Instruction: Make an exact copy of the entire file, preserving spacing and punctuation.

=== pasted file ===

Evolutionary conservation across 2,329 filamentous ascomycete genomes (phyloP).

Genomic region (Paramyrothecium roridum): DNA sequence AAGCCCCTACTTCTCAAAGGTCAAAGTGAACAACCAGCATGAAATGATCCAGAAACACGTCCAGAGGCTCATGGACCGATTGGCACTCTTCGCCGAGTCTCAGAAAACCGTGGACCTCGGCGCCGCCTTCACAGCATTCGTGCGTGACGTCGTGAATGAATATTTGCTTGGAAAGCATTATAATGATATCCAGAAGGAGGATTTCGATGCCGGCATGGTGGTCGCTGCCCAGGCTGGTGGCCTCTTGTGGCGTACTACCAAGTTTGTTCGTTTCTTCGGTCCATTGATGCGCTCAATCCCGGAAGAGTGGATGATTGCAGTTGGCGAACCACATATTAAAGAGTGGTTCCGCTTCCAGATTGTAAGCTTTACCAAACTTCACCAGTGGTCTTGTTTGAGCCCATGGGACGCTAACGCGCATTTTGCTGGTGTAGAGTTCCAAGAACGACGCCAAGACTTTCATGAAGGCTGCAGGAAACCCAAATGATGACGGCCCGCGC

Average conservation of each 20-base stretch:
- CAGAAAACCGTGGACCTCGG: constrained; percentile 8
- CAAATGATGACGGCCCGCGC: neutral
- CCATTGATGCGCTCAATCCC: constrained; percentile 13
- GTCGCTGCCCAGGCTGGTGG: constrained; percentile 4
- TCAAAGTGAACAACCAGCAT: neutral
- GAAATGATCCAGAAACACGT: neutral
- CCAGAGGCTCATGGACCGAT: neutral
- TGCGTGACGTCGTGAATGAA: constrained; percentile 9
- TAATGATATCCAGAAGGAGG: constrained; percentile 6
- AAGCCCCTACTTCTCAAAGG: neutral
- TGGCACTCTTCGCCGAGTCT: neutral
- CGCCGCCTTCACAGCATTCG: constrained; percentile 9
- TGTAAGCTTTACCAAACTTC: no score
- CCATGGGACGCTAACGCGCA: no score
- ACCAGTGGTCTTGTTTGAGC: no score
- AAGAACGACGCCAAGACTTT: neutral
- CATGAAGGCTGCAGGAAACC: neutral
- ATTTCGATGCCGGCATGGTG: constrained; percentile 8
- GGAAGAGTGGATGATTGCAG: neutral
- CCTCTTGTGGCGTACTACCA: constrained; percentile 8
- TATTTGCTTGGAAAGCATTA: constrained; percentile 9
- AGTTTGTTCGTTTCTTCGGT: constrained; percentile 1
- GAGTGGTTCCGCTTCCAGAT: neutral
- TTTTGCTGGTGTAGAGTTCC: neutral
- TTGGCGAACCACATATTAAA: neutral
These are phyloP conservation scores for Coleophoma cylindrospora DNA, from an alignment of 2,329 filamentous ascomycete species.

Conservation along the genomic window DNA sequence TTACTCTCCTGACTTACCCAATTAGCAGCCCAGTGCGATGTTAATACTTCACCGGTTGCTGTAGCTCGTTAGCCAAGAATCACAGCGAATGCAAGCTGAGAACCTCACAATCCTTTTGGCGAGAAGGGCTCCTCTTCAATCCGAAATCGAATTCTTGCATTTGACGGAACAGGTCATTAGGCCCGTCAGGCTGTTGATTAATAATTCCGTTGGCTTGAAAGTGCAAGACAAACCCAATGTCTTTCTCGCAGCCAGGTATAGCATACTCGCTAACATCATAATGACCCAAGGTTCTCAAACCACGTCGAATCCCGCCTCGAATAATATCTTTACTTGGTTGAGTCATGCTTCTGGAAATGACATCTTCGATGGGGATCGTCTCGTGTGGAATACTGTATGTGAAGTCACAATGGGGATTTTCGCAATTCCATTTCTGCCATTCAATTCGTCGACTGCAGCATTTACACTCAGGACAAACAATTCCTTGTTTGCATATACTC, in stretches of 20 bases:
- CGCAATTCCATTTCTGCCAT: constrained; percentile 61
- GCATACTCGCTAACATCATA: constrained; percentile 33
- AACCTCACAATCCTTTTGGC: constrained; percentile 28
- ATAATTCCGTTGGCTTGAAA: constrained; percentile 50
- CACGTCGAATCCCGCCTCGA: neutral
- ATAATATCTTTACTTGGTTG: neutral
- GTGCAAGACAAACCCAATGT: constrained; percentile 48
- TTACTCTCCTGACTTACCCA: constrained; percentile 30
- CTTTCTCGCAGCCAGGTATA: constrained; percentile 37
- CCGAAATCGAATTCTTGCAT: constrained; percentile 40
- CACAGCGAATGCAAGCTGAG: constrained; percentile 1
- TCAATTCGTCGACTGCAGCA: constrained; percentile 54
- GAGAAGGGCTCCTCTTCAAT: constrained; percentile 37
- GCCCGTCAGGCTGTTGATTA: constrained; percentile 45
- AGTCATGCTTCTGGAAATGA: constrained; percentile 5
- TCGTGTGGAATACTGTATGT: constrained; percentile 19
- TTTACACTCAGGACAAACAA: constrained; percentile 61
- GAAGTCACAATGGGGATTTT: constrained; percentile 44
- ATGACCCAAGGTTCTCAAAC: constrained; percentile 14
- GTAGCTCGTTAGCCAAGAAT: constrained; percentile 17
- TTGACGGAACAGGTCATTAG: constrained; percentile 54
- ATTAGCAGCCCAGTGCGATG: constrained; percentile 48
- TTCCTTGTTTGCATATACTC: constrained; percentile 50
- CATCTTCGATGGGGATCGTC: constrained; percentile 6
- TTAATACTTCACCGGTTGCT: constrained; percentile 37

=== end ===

Evolutionary conservation across 2,329 filamentous ascomycete genomes (phyloP).

Genomic region (Paramyrothecium roridum): DNA sequence AAGCCCCTACTTCTCAAAGGTCAAAGTGAACAACCAGCATGAAATGATCCAGAAACACGTCCAGAGGCTCATGGACCGATTGGCACTCTTCGCCGAGTCTCAGAAAACCGTGGACCTCGGCGCCGCCTTCACAGCATTCGTGCGTGACGTCGTGAATGAATATTTGCTTGGAAAGCATTATAATGATATCCAGAAGGAGGATTTCGATGCCGGCATGGTGGTCGCTGCCCAGGCTGGTGGCCTCTTGTGGCGTACTACCAAGTTTGTTCGTTTCTTCGGTCCATTGATGCGCTCAATCCCGGAAGAGTGGATGATTGCAGTTGGCGAACCACATATTAAAGAGTGGTTCCGCTTCCAGATTGTAAGCTTTACCAAACTTCACCAGTGGTCTTGTTTGAGCCCATGGGACGCTAACGCGCATTTTGCTGGTGTAGAGTTCCAAGAACGACGCCAAGACTTTCATGAAGGCTGCAGGAAACCCAAATGATGACGGCCCGCGC

Average conservation of each 20-base stretch:
- CAGAAAACCGTGGACCTCGG: constrained; percentile 8
- CAAATGATGACGGCCCGCGC: neutral
- CCATTGATGCGCTCAATCCC: constrained; percentile 13
- GTCGCTGCCCAGGCTGGTGG: constrained; percentile 4
- TCAAAGTGAACAACCAGCAT: neutral
- GAAATGATCCAGAAACACGT: neutral
- CCAGAGGCTCATGGACCGAT: neutral
- TGCGTGACGTCGTGAATGAA: constrained; percentile 9
- TAATGATATCCAGAAGGAGG: constrained; percentile 6
- AAGCCCCTACTTCTCAAAGG: neutral
- TGGCACTCTTCGCCGAGTCT: neutral
- CGCCGCCTTCACAGCATTCG: constrained; percentile 9
- TGTAAGCTTTACCAAACTTC: no score
- CCATGGGACGCTAACGCGCA: no score
- ACCAGTGGTCTTGTTTGAGC: no score
- AAGAACGACGCCAAGACTTT: neutral
- CATGAAGGCTGCAGGAAACC: neutral
- ATTTCGATGCCGGCATGGTG: constrained; percentile 8
- GGAAGAGTGGATGATTGCAG: neutral
- CCTCTTGTGGCGTACTACCA: constrained; percentile 8
- TATTTGCTTGGAAAGCATTA: constrained; percentile 9
- AGTTTGTTCGTTTCTTCGGT: constrained; percentile 1
- GAGTGGTTCCGCTTCCAGAT: neutral
- TTTTGCTGGTGTAGAGTTCC: neutral
- TTGGCGAACCACATATTAAA: neutral
These are phyloP conservation scores for Coleophoma cylindrospora DNA, from an alignment of 2,329 filamentous ascomycete species.

Conservation along the genomic window DNA sequence TTACTCTCCTGACTTACCCAATTAGCAGCCCAGTGCGATGTTAATACTTCACCGGTTGCTGTAGCTCGTTAGCCAAGAATCACAGCGAATGCAAGCTGAGAACCTCACAATCCTTTTGGCGAGAAGGGCTCCTCTTCAATCCGAAATCGAATTCTTGCATTTGACGGAACAGGTCATTAGGCCCGTCAGGCTGTTGATTAATAATTCCGTTGGCTTGAAAGTGCAAGACAAACCCAATGTCTTTCTCGCAGCCAGGTATAGCATACTCGCTAACATCATAATGACCCAAGGTTCTCAAACCACGTCGAATCCCGCCTCGAATAATATCTTTACTTGGTTGAGTCATGCTTCTGGAAATGACATCTTCGATGGGGATCGTCTCGTGTGGAATACTGTATGTGAAGTCACAATGGGGATTTTCGCAATTCCATTTCTGCCATTCAATTCGTCGACTGCAGCATTTACACTCAGGACAAACAATTCCTTGTTTGCATATACTC, in stretches of 20 bases:
- CGCAATTCCATTTCTGCCAT: constrained; percentile 61
- GCATACTCGCTAACATCATA: constrained; percentile 33
- AACCTCACAATCCTTTTGGC: constrained; percentile 28
- ATAATTCCGTTGGCTTGAAA: constrained; percentile 50
- CACGTCGAATCCCGCCTCGA: neutral
- ATAATATCTTTACTTGGTTG: neutral
- GTGCAAGACAAACCCAATGT: constrained; percentile 48
- TTACTCTCCTGACTTACCCA: constrained; percentile 30
- CTTTCTCGCAGCCAGGTATA: constrained; percentile 37
- CCGAAATCGAATTCTTGCAT: constrained; percentile 40
- CACAGCGAATGCAAGCTGAG: constrained; percentile 1
- TCAATTCGTCGACTGCAGCA: constrained; percentile 54
- GAGAAGGGCTCCTCTTCAAT: constrained; percentile 37
- GCCCGTCAGGCTGTTGATTA: constrained; percentile 45
- AGTCATGCTTCTGGAAATGA: constrained; percentile 5
- TCGTGTGGAATACTGTATGT: constrained; percentile 19
- TTTACACTCAGGACAAACAA: constrained; percentile 61
- GAAGTCACAATGGGGATTTT: constrained; percentile 44
- ATGACCCAAGGTTCTCAAAC: constrained; percentile 14
- GTAGCTCGTTAGCCAAGAAT: constrained; percentile 17
- TTGACGGAACAGGTCATTAG: constrained; percentile 54
- ATTAGCAGCCCAGTGCGATG: constrained; percentile 48
- TTCCTTGTTTGCATATACTC: constrained; percentile 50
- CATCTTCGATGGGGATCGTC: constrained; percentile 6
- TTAATACTTCACCGGTTGCT: constrained; percentile 37